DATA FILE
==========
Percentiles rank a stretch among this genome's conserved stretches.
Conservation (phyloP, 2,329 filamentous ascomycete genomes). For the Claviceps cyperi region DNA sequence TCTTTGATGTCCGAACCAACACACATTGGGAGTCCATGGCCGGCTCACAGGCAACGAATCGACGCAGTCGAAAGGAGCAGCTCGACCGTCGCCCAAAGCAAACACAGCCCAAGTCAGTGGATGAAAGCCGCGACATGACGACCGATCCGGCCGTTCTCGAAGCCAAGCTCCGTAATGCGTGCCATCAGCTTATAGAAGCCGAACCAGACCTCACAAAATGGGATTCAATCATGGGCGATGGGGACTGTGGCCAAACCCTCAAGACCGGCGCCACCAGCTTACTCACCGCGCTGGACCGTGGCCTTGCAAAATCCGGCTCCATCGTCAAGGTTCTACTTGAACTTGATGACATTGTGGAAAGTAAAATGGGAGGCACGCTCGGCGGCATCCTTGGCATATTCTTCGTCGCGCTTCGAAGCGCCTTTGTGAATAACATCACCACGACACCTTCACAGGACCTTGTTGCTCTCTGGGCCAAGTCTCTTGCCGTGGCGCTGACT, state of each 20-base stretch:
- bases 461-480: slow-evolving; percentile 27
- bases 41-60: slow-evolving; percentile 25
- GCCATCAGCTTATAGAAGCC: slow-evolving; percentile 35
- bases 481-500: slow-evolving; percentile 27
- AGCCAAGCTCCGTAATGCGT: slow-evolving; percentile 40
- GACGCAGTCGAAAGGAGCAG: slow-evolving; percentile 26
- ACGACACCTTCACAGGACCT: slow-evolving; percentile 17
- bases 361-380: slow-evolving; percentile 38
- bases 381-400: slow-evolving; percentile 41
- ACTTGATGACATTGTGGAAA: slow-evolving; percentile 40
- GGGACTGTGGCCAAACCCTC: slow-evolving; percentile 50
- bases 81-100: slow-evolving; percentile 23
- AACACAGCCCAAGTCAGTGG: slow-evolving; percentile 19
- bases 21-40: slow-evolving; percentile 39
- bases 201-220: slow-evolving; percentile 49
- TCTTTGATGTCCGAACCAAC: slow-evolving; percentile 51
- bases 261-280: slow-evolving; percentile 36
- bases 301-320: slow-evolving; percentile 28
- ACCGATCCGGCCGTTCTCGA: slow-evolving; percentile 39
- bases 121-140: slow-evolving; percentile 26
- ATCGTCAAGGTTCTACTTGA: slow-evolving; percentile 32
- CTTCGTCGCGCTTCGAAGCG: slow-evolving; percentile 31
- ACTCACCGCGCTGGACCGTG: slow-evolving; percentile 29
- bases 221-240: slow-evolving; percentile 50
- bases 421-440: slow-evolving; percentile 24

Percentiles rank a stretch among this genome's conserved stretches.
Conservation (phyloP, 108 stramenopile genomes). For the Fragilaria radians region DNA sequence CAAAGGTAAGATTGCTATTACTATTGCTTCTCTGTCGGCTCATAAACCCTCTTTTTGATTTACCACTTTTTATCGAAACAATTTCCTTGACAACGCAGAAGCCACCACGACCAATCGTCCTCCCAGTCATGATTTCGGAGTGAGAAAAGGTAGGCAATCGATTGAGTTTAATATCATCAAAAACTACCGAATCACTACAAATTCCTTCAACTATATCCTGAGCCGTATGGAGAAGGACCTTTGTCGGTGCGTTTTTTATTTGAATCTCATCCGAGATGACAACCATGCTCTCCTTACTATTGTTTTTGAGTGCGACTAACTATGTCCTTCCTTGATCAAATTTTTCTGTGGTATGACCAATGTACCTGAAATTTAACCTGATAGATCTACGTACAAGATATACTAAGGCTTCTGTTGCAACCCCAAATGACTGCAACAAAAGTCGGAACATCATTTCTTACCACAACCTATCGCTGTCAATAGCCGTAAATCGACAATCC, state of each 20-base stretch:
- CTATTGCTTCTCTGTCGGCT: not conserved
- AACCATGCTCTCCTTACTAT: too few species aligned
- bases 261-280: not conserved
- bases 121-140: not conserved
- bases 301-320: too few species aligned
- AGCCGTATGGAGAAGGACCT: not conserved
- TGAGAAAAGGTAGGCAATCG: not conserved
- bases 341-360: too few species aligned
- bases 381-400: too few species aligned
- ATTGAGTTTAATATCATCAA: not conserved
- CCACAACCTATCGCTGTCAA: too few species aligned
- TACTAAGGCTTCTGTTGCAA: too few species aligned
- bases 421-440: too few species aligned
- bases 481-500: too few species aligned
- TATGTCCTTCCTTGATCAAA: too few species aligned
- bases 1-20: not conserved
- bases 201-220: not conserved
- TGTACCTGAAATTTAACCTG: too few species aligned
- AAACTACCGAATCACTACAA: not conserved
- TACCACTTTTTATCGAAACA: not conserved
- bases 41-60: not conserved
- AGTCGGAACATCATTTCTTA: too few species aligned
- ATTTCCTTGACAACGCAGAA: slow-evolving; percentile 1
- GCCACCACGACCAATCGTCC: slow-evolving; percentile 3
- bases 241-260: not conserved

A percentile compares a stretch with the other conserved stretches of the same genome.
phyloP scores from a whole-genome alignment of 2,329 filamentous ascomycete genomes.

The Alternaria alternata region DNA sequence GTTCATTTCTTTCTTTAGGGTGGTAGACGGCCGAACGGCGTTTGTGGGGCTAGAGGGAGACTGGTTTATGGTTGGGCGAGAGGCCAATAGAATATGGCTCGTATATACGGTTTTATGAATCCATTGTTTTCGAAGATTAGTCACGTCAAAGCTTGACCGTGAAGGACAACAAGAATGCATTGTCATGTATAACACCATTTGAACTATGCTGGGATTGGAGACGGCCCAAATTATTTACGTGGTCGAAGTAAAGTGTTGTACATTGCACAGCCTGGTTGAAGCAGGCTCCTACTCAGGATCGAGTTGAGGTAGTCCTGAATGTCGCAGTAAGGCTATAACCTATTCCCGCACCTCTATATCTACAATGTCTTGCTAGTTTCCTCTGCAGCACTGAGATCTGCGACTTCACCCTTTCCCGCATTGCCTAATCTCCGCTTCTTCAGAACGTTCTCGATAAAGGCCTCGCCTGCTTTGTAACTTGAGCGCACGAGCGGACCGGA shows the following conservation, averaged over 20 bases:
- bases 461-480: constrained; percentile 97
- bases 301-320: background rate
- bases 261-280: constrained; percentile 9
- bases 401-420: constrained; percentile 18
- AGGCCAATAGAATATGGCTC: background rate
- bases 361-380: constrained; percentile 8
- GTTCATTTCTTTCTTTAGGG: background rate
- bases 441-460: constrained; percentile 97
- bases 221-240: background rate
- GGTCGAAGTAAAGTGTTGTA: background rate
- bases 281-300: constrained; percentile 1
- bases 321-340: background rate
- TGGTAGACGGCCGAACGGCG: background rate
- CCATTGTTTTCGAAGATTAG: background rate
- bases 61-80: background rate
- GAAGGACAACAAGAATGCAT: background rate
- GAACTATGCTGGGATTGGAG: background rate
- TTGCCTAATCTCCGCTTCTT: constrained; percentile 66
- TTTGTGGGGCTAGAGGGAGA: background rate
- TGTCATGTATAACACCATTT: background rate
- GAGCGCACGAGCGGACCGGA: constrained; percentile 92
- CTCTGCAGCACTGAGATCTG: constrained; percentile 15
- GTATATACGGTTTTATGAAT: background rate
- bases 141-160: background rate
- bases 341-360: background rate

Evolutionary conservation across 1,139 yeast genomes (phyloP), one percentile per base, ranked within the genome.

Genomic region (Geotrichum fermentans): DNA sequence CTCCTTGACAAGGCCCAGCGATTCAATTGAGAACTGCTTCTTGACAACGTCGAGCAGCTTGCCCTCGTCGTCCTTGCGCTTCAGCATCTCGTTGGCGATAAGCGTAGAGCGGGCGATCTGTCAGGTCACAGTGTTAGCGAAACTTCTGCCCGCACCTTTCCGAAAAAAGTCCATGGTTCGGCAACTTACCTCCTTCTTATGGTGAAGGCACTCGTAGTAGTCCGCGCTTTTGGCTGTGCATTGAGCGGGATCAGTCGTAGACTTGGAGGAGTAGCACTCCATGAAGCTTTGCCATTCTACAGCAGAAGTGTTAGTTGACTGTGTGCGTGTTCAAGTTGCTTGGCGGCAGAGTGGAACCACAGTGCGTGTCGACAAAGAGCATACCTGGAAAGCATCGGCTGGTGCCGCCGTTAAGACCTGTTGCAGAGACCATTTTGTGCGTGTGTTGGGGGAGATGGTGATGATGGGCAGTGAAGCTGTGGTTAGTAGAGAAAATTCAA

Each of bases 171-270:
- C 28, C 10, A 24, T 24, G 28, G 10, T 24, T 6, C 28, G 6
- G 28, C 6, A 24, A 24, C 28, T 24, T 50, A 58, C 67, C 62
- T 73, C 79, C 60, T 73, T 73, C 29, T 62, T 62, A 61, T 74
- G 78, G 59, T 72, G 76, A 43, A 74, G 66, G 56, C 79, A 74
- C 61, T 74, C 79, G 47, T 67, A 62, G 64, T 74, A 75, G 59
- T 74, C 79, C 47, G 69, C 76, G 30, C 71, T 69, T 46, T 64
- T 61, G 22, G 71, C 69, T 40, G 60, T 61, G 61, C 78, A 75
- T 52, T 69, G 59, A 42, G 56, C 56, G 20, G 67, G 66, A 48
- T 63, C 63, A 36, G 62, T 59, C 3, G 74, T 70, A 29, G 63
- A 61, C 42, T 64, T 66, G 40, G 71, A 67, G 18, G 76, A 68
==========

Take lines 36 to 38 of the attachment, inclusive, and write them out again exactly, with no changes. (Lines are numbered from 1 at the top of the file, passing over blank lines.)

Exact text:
- TGAGAAAAGGTAGGCAATCG: not conserved
- bases 341-360: too few species aligned
- bases 381-400: too few species aligned